Knights Hall Knights Hall Knights Hall
  Throne Room  
Recreated in 1995. Back of throne is covered in regularly spaced eagles embroidered in silver with gold crowns. All original eagles plundered by Nazis ... one rediscovered in 1991 and used as model.
Throne Room Throne Room Throne Room
  Kings Bedchamber  
When he left the Castle in 1795, King Stanislaus Augustus took his bed with him. The bed shown is a reconstruction based on period pieces.
Kings Bedchamber Kings Bedchamber Kings Bedchamber
  Old Audience Chamber  
Served as a room where the King held his audiences before Stanislaus Augustus had the Throne Room in the Great Apartment fitted out.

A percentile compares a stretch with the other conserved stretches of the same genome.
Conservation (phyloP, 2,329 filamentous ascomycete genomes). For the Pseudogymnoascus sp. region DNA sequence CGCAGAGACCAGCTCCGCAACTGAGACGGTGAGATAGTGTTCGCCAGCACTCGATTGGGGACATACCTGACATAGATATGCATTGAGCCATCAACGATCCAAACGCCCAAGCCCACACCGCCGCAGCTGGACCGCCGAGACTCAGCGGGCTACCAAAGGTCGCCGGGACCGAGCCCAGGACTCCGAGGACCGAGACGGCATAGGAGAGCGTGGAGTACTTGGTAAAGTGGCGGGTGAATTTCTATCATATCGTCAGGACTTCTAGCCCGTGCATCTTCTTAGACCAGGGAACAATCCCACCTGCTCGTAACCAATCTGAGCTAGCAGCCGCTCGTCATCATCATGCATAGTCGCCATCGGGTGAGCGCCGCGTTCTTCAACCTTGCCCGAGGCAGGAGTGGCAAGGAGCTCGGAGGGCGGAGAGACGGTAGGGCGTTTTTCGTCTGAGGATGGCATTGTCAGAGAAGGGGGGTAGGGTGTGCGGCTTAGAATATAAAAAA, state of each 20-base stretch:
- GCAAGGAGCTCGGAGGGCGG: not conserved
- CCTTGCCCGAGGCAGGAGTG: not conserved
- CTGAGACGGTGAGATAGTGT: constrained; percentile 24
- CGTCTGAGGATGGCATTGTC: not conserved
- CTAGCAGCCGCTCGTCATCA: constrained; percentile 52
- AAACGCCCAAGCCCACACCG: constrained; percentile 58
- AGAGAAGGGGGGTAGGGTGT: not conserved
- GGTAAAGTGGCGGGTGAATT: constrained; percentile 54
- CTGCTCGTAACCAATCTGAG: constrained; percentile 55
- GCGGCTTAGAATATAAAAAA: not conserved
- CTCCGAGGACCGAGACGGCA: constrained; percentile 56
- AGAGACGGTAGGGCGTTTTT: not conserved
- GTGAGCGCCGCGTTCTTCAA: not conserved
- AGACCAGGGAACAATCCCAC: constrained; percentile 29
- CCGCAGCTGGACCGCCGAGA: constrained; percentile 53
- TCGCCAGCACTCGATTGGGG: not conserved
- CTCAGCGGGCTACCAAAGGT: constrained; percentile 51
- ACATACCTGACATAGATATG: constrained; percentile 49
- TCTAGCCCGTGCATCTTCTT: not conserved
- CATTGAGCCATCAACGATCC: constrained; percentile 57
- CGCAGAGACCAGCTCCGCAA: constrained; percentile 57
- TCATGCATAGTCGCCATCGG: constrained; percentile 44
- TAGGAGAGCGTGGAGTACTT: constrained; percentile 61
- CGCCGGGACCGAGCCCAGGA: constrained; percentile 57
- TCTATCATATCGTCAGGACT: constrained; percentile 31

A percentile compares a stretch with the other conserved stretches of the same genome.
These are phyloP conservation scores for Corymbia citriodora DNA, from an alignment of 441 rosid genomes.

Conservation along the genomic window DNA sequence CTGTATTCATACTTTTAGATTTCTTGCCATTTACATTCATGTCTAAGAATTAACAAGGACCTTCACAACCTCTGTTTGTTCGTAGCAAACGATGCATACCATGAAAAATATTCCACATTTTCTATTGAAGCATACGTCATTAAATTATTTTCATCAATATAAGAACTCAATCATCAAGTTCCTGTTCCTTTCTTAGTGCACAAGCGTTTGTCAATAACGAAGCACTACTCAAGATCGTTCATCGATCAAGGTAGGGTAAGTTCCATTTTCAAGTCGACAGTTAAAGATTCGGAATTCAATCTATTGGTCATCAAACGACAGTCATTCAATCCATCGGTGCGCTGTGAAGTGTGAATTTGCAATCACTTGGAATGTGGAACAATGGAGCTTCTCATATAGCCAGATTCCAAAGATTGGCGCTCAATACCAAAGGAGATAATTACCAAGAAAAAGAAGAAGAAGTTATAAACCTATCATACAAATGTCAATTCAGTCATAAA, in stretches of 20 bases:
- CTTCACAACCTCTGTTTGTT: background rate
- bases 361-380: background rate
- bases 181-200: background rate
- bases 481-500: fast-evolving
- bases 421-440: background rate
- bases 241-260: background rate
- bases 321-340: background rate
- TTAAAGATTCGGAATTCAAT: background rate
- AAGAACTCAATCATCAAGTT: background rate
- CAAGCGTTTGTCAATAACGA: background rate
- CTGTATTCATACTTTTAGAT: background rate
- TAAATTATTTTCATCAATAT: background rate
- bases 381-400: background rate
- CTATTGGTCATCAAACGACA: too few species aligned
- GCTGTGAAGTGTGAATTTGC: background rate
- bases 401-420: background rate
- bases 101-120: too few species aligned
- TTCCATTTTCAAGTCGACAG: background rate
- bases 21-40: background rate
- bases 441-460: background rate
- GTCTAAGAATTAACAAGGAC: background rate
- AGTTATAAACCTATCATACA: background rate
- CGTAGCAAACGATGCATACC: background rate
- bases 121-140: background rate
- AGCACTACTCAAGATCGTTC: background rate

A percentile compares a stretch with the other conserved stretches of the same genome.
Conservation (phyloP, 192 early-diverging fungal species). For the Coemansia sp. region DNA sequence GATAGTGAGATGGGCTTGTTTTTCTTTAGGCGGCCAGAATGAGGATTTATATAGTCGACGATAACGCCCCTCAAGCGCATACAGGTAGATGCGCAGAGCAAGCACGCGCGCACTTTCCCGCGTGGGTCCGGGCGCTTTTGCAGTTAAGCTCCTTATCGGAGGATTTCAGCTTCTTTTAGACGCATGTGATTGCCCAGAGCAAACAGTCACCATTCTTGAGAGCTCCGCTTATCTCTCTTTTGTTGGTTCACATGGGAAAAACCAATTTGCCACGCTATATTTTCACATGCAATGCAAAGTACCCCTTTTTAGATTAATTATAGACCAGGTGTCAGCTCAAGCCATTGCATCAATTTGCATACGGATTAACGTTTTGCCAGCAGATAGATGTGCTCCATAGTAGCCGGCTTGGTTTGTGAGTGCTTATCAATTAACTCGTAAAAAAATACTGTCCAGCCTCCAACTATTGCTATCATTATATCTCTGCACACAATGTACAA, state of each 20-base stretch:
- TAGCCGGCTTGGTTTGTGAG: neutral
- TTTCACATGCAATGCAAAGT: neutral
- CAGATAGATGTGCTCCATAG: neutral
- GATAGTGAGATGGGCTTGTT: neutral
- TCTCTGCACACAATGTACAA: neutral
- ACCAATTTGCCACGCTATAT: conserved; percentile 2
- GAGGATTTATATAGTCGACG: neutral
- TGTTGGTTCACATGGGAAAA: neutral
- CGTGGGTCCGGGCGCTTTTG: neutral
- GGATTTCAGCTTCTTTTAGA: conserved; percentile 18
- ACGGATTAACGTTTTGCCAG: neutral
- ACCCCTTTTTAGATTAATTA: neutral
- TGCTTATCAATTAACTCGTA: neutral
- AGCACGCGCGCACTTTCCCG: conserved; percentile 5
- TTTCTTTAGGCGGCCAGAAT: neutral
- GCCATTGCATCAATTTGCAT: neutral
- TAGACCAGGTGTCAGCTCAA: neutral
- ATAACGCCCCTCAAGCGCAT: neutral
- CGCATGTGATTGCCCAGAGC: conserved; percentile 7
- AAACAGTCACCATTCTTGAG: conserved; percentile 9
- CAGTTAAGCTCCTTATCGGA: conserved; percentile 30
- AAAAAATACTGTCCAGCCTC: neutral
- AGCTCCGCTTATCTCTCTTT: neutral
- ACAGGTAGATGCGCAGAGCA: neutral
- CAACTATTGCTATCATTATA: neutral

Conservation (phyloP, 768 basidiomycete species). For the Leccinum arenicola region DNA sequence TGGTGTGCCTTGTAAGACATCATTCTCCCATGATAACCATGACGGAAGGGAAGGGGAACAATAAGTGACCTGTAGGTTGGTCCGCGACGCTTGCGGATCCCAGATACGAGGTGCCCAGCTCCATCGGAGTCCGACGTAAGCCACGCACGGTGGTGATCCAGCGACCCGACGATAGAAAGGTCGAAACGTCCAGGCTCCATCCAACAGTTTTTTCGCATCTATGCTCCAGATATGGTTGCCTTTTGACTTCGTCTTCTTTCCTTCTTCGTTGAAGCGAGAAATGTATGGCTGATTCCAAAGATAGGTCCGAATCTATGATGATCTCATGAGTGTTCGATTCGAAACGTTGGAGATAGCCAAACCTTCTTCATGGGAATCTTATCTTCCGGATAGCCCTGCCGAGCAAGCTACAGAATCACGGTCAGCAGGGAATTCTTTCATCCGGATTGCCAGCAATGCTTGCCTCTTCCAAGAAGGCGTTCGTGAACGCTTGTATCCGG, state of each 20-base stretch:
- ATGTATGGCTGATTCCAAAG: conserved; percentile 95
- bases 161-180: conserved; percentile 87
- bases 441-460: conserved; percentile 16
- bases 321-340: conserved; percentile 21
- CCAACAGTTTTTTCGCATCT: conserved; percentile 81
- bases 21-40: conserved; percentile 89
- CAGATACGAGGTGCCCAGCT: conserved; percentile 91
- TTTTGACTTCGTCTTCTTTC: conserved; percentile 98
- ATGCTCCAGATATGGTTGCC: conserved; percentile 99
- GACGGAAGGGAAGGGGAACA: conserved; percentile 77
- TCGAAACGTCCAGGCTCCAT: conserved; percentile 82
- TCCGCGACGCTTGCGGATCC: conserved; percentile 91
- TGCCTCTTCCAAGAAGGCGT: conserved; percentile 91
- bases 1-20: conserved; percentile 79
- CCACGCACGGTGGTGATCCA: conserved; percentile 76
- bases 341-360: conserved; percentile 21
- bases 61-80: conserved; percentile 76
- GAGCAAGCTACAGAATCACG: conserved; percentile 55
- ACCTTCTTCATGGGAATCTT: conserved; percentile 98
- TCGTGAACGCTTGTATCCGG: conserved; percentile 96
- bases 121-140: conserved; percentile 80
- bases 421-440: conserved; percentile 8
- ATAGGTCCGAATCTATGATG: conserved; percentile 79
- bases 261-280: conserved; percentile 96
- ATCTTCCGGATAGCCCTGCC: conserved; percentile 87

Old Audience Chamber Old Audience Chamber Old Audience Chamber
  Royal Chapel  
Part of the King's Apartment, used for daily rites. He attended masses in St. John's Collegiate Church. Pope John Paul II prayed twice in the Castle Chapel, in 1987 and 1991.
Royal Chapel Royal Chapel Royal Chapel
  Canaletto Room  
Owing its name to a great Venetian painter, B. Bellotto, known as Canaletto. Paintings depict Warsaw and Wilanow.
Canaletto Room Canaletto Room Canaletto Room
  Green Room  
Part of the King’s apartment. Served as sitting room and used for meetings with ministers and high-ranking courtiers.
Green Room Green Room Green Room
  Yellow Room  
Used as a small dining room. In 1771-1782 it was here that the famous Thursday Repasts were held to which the King invited poets, writers, and scholars.
Yellow Room Yellow Room Yellow Room
  Marble Room  
Created during the reign of Ladislaus IV (1640-1642). It was dedicated to the monarchs of the Jagellionian Dynasty. In 1769, Stanislaus Augustus dedicated the room to the memory of all Polish monarchs.